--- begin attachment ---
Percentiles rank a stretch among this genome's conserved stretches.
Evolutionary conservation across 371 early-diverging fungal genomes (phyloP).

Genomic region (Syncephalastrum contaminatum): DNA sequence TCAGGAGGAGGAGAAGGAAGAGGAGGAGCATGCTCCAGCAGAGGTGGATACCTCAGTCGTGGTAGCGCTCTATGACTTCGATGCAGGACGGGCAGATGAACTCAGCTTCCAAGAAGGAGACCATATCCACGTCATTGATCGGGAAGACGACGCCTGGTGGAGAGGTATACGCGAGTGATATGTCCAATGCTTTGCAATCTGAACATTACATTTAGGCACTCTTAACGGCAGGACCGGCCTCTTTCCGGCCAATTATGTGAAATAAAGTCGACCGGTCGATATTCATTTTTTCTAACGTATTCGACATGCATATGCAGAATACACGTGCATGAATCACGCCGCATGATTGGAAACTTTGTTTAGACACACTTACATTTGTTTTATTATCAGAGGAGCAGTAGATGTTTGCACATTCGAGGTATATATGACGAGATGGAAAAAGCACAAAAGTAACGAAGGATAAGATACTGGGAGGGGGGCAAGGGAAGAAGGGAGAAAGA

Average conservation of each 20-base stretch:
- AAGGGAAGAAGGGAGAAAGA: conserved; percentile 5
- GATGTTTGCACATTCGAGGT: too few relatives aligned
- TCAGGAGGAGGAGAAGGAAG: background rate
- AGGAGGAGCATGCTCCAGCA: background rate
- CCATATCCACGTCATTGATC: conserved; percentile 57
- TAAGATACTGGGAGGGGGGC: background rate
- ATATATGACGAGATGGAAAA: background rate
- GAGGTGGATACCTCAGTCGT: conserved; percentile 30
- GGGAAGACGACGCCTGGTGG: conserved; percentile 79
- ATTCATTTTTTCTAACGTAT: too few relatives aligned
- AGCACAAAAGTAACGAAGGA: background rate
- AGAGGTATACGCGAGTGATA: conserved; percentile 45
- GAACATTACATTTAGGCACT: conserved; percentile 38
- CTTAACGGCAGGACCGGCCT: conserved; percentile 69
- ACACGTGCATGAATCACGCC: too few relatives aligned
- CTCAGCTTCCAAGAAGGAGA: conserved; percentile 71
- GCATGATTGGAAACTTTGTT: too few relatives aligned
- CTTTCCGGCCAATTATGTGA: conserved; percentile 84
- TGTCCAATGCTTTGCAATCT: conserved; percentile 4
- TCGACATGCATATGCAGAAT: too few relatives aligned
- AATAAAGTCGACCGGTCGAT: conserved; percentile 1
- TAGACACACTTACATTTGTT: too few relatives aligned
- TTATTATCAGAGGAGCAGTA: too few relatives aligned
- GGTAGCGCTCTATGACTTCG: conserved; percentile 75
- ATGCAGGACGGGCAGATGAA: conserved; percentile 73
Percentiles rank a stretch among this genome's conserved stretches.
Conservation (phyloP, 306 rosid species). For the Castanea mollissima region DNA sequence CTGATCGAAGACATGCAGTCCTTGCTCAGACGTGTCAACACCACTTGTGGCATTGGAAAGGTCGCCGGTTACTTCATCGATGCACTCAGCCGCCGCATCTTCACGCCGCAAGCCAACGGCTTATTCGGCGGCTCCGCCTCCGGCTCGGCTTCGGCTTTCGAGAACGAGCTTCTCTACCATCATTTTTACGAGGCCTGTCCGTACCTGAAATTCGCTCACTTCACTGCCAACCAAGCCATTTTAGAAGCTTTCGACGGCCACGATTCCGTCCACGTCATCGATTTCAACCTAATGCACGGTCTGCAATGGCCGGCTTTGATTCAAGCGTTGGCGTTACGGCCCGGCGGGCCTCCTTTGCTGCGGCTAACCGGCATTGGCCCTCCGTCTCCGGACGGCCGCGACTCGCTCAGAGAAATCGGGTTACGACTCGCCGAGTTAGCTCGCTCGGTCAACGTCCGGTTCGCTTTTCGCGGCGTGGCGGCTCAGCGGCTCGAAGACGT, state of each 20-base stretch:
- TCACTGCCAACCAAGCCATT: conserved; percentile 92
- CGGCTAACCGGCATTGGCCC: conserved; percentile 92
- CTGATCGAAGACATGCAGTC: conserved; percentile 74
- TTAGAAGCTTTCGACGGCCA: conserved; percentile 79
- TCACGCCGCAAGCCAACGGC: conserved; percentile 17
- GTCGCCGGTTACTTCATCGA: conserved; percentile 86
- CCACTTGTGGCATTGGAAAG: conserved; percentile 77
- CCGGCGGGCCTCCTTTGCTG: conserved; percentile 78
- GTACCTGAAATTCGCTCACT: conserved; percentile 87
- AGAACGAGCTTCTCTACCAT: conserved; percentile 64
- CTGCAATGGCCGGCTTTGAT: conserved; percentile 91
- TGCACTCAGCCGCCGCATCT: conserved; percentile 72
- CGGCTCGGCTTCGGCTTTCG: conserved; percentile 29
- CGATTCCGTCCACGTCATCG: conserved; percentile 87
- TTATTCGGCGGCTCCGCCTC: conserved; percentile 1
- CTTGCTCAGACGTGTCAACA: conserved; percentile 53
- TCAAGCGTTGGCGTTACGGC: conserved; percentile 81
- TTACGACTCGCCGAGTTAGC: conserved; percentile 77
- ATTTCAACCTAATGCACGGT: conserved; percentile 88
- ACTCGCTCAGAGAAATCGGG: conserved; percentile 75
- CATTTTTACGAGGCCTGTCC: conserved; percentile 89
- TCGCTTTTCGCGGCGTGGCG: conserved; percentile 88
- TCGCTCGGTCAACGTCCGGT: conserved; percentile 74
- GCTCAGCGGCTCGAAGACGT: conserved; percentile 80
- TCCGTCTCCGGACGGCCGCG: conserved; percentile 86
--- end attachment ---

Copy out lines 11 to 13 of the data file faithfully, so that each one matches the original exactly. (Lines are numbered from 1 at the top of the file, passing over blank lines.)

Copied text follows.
- ATATATGACGAGATGGAAAA: background rate
- GAGGTGGATACCTCAGTCGT: conserved; percentile 30
- GGGAAGACGACGCCTGGTGG: conserved; percentile 79